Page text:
Bank Workers Grumble Over StanChart 'Escape'

By Mlondolozi Ndlovu

Harare, February 03, 2016 – Bank employees are up in arms with the British owned Standard Charted Bank which has scaled down its Zimbabwean operations for the much friendlier Kenyan and Indian markets.

Hundreds of placard waving bank employees Tuesday petitioned British authorities, through their Zimbabwean embassy in Harare, to reconsider the move which they felt would lead to further job losses in a country already battling massive joblessness.

They were led by their umbrella group, the Zimbabwe Bankers and Allied Union (ZIBAWU).

In their demands, bank workers also want a stop to “modern day slavery” and unfair treatment on their affected colleagues.

This, they said, also involved the bank reviewing its relations with trade unions.

“Stan-Chart worker’s rights are rights too, Stop exporting operations to Kenya and India, Stop the sabotage to the economy and Stan Chart stop slavery retrenchments,” read one of the inscriptions on the placards.

The petition was handed over to the British embassy by ZIBAWU President Farai Katsande who is former employee with the African Development Bank (ADB).

“Recently the bank initiated a strategy of using Kenya and India as hubs servicing some of its African operations including Zimbabwe,” reads the petition in part.

“As a result most of its operations and processes migrated to these hubs. These include account processing unit Know Your Customer (KYC), Cash Management Unit, Loan Processing Unit, Procurement, Information Technology, Bank Reconciliations, Card Services, Certificate of Balance service.

“Those functions that require labour and which used to accommodate to majority of the Bank’s staff.”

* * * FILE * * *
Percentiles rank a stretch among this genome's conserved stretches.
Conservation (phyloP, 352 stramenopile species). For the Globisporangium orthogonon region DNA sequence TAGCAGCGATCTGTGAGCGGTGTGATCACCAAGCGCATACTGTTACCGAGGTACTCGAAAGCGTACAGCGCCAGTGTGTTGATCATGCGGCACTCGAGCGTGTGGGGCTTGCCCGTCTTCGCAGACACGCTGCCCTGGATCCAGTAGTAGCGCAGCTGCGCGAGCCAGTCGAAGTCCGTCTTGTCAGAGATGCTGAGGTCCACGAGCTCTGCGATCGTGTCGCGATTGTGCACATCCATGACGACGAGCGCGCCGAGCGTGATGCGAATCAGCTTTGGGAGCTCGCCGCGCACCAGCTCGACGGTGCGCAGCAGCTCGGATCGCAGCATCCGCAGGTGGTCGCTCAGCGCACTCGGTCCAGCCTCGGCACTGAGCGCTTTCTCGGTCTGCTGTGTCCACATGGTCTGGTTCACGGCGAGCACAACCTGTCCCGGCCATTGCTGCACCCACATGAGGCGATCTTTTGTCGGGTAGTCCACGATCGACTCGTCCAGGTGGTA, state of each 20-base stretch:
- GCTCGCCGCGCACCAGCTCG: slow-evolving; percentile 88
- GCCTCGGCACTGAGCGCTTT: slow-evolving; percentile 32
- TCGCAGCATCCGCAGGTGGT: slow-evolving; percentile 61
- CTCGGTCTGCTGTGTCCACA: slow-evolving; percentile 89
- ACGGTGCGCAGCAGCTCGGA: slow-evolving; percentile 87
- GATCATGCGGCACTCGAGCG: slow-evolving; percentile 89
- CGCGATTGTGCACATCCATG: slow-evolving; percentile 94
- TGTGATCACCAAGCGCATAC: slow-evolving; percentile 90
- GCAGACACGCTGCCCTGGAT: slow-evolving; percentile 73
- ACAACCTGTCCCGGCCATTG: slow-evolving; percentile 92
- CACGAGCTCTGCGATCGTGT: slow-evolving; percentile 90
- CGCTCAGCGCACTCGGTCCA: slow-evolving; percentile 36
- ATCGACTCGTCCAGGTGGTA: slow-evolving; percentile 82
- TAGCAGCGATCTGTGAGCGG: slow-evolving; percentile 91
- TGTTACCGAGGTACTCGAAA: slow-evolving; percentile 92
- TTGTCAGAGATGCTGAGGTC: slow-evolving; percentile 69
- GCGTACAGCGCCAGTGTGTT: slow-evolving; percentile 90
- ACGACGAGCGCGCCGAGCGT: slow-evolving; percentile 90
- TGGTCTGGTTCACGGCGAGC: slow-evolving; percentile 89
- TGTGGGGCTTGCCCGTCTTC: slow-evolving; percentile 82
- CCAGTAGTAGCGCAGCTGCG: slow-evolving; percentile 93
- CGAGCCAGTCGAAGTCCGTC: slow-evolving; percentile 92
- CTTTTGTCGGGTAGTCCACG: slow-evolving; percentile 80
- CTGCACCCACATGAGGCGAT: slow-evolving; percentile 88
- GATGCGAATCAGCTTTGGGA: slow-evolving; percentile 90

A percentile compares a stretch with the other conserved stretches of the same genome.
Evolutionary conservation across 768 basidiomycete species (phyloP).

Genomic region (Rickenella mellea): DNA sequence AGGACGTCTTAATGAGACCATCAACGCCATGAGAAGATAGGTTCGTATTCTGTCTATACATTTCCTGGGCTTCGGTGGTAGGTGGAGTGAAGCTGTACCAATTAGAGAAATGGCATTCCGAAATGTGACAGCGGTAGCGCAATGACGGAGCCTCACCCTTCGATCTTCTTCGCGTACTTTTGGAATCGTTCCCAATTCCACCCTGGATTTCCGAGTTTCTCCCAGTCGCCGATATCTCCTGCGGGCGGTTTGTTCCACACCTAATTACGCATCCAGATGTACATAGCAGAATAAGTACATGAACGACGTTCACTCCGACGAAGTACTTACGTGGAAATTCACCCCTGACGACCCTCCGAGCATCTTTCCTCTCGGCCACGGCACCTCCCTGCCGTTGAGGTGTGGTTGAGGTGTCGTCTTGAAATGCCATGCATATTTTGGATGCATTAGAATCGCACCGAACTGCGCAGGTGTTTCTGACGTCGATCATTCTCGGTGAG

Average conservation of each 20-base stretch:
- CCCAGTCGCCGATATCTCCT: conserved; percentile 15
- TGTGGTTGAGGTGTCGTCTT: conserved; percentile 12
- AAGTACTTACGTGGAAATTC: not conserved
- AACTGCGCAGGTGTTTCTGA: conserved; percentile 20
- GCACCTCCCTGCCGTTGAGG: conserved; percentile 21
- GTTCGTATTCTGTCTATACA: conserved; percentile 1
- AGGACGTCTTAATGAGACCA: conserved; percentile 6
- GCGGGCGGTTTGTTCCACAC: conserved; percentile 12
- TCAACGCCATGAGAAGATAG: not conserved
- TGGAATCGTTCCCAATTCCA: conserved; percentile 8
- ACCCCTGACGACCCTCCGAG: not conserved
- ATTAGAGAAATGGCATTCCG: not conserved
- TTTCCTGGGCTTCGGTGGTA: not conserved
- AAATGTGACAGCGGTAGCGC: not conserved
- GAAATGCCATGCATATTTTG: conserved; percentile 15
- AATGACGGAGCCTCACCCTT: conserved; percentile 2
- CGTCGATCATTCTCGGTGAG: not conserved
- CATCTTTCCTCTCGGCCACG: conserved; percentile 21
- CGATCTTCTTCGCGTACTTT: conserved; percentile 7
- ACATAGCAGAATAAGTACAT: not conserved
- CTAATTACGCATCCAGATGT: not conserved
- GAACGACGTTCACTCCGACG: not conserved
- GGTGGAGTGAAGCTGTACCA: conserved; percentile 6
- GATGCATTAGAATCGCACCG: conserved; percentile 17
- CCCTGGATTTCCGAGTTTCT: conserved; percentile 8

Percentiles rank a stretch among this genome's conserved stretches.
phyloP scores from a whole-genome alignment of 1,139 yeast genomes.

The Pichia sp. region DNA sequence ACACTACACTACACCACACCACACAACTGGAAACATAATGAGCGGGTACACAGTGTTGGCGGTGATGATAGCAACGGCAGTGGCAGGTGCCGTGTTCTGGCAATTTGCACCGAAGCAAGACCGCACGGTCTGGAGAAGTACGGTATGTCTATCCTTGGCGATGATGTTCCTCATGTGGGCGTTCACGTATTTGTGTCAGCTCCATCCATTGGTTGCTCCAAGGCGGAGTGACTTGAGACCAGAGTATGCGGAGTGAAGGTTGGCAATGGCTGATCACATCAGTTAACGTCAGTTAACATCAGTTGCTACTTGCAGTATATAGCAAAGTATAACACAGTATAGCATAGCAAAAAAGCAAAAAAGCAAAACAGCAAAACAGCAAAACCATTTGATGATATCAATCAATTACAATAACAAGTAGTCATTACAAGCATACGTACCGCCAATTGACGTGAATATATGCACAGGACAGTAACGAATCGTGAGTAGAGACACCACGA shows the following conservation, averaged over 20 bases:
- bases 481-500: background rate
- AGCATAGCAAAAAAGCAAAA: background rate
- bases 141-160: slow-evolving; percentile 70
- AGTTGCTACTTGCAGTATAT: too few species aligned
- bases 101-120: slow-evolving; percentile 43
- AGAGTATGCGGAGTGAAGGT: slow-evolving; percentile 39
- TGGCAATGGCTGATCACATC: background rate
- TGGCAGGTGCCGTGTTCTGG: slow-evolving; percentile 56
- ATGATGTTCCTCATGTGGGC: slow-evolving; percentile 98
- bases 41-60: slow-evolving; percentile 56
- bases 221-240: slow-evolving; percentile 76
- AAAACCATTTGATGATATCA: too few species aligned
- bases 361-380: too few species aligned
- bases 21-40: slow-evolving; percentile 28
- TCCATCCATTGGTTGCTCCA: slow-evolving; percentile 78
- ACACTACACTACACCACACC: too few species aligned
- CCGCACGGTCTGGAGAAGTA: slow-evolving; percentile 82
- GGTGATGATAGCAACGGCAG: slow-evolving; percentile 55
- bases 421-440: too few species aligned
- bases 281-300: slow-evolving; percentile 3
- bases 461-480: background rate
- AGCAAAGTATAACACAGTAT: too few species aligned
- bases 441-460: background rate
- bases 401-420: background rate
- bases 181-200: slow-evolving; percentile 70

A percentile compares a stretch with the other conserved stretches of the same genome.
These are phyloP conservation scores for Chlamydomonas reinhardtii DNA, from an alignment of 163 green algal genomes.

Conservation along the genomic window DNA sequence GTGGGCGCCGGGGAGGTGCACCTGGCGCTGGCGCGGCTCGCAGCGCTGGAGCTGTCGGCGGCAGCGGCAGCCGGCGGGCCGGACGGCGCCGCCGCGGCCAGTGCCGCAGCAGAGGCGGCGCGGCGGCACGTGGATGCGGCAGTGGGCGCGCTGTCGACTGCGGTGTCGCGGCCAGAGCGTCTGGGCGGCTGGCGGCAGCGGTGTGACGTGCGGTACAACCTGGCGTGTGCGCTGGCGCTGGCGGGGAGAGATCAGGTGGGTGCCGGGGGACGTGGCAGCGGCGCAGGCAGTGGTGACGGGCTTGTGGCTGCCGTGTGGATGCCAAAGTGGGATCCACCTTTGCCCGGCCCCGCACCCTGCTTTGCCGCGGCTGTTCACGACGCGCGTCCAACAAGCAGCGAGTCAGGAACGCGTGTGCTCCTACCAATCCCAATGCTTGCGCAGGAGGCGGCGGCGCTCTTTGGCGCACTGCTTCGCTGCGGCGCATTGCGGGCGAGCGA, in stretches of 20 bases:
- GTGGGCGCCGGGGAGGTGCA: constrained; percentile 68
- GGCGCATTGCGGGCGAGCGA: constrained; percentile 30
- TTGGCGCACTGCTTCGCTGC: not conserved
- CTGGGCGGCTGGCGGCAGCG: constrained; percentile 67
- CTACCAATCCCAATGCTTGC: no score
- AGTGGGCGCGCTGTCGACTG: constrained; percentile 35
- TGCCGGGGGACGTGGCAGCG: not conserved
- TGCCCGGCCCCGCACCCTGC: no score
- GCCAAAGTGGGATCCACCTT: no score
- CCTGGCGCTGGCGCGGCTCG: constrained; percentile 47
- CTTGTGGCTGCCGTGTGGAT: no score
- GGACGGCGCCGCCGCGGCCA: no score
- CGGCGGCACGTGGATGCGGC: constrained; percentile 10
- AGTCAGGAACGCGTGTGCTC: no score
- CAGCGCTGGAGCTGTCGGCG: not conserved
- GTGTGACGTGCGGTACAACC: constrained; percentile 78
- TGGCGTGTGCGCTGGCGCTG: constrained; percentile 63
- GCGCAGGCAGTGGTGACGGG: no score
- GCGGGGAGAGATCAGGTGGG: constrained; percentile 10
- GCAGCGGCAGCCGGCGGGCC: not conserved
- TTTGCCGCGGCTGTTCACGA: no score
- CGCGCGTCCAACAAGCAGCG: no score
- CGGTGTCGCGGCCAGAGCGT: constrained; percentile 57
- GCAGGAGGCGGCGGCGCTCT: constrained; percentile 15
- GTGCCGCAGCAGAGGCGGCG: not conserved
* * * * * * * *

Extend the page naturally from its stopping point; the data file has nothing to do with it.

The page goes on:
The employees also were also grumbling over the bank’s decision to retrench staff despite evidence it was relatively better than most of the country’s financial institutions.

“Expectedly, the bank has been retrenching and closing various departments,” the workers said.

“Recently in January 2015, it retrenched total of 69 employees through the Voluntary Retrenchment Scheme.

“It is in the process of retrenching another 37 employees including 12 non managerial members who are our members.”

The workers feel the bank’s decision to hive off some of its local operations will further lead to more job losses.

By half year 2015, the bank had paid reported Group Cross Border recharges amounting to $ 6, 350, 461 and it is expected that as at year end the figure could have been above $12,000, 000.

This compared with figure of $8,000, 410 indicates and increase of over 30%.

This roughly equates to over 25% of the Bank’s total expenses and it will definitely balloon with the expected further migration.

 

ZIBAWU noted that according to the bank’s half year financial results, these costs exceed half of the bank’s staff costs for that period.